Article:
I’m really trying to figure out why everyone was saying Chris Wallace did the best job in this year’s debates. Other than trotting out every false premise Fox News question he could come up with, he blatantly tried to help the GOP’s foot-in-mouth patient pull his head out of his ass a couple of times, especially when he practically begged the man with the hands of the Seven Dwarfs to back away from saying he wouldn’t honor the results of the election.
But the part pissed me off to no end was this:
In the nuclear section after the 6:20 mark, the crimson doofus said he never said there should be more nuclear weapons in Asia. But back in April, he said this:
Look! After the nine minute mark the guy with the muppet on his head is saying the words he says he didn’t say. Who are you going to believe? Your lying eyes or his lying mouth?
And Chris Wallace doesn’t just stop the debate right there and say: “Fuck, dude. You said to my face and to the faces of millions of Fox mouth breathers that you supported giving nukes to the Japanese! Cut the shit, already!”
Wallace was a Pump Truppet throughout. The basis of his questions were false, and he let God’s gift to himself spew mendacious babble without consequence.
I loved “Ghost in the Shell,” and it is a very Japanese movie. I realize that Scarlett Johansson is currently the big name female action movie star, and I really liked “Lucy,” even though it was destroyed by the critics. But I’m not sure about the casting here.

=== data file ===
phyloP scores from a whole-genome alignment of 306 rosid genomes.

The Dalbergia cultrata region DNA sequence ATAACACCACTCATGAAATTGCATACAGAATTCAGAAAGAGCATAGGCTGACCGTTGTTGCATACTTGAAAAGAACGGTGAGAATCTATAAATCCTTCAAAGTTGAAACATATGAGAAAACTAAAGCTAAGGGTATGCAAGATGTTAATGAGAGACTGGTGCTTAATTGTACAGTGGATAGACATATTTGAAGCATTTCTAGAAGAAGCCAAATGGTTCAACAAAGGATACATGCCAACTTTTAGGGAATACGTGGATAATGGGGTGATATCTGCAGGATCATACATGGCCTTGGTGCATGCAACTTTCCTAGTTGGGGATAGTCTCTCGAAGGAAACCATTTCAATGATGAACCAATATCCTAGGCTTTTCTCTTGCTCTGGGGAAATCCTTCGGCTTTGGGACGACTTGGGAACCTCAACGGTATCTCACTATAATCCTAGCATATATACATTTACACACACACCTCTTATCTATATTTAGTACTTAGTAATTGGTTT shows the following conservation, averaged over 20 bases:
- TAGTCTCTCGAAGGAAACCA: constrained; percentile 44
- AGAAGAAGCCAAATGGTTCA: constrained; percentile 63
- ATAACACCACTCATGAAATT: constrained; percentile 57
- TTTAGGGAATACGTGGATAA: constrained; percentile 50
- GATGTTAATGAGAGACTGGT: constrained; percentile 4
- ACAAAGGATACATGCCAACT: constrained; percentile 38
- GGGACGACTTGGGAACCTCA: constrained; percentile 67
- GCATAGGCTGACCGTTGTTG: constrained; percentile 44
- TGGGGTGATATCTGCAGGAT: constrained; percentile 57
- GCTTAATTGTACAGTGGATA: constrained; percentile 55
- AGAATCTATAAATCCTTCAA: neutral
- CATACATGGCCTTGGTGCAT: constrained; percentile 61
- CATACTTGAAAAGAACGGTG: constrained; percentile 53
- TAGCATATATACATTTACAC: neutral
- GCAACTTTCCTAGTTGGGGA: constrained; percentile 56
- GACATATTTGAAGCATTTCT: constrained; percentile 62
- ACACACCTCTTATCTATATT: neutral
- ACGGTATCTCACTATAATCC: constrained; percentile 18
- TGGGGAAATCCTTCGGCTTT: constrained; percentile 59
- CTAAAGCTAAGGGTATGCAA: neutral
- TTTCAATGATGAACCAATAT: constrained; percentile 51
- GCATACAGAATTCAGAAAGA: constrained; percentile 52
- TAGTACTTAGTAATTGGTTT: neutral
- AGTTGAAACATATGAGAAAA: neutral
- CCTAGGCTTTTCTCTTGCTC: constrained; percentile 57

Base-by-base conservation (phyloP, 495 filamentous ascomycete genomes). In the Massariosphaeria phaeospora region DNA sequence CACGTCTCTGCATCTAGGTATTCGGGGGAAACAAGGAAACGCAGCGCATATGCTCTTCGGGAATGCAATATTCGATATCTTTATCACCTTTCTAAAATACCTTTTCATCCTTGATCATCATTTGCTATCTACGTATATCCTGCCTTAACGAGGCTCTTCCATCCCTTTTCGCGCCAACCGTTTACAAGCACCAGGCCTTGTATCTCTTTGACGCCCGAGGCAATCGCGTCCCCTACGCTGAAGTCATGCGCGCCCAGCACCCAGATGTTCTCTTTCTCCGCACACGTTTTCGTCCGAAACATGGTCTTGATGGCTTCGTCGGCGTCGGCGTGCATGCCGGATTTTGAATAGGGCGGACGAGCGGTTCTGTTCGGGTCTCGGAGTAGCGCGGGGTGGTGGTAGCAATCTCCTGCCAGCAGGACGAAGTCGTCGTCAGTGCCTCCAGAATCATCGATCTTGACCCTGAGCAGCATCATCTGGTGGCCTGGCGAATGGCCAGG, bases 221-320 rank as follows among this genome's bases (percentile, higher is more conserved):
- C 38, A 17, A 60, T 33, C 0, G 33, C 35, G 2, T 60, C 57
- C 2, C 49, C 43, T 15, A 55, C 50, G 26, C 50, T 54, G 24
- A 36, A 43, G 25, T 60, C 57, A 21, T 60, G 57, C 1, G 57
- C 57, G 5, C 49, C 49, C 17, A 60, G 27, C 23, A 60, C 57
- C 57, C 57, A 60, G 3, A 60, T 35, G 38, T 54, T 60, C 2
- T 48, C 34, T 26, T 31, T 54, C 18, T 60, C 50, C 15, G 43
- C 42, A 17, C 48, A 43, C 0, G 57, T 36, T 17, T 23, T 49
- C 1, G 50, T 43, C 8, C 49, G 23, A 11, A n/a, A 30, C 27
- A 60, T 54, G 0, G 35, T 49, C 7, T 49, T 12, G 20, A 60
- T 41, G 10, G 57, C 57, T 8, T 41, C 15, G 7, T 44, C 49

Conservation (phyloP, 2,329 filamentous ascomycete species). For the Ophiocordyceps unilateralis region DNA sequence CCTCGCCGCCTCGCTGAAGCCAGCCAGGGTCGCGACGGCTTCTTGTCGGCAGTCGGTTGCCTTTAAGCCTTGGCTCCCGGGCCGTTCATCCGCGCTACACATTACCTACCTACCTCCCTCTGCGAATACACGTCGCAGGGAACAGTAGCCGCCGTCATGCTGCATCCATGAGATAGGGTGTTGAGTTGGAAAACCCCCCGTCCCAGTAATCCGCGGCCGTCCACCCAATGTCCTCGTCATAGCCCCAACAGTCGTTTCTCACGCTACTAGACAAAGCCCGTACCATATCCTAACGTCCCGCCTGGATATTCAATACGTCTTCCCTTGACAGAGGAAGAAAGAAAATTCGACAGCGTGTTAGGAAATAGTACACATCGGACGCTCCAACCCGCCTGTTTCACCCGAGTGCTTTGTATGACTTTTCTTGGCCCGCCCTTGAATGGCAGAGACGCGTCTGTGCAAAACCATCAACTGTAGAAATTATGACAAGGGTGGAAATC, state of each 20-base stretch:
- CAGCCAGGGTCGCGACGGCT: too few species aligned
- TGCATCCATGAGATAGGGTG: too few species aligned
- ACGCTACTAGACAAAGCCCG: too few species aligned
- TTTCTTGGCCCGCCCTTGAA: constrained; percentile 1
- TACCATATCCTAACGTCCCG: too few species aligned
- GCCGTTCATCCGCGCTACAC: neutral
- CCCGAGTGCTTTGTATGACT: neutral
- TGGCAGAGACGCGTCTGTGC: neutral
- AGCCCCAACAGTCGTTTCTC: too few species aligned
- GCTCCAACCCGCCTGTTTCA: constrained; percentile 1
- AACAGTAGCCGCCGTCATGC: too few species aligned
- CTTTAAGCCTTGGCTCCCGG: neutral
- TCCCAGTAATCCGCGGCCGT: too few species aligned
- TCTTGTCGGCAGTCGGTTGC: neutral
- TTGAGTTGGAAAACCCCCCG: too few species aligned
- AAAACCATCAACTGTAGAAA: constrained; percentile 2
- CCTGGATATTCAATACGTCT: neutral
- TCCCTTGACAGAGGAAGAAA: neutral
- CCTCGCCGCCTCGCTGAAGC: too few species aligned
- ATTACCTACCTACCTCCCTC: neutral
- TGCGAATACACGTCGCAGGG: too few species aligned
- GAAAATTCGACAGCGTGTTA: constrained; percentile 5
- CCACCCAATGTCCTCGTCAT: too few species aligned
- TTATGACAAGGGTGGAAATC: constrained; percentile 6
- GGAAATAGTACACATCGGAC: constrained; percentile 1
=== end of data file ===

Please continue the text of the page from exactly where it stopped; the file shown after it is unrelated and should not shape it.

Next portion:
The answer, though, is that the Japanese should have made a live-action “Ghost in the Shell.” I would have gone to that, subtitles and all. Then Hollywood could do whatever it wanted with the American remake.
Like it did with “The Girl With the Dragon Tattoo”:
Or with “Let the Right One In”:
Or if you want to go back in time, “The Seven Samurai’:
If it were night everywhere at the same time, this is what the Earth would look like (click to enlarge). But that strange statement doesn’t explain the importance of this view. What this image shows us is a representation of global wealth. As Vox puts it:
What you see is that in rich countries, light is largely a proxy for population density. Observe the thick cluster of the US Northeastern Megalopolis and the even bigger cluster in northwestern Europe. In poorer regions, however, the map represents not just population density but also the actual availability of electrical lighting. Huge swathes of Africa are barely illuminated at night, and densely populated India looks rather dim.
But of course, if it were night everywhere, that would mean the sun would be gone and we’d all be dead. Money can’t fix that.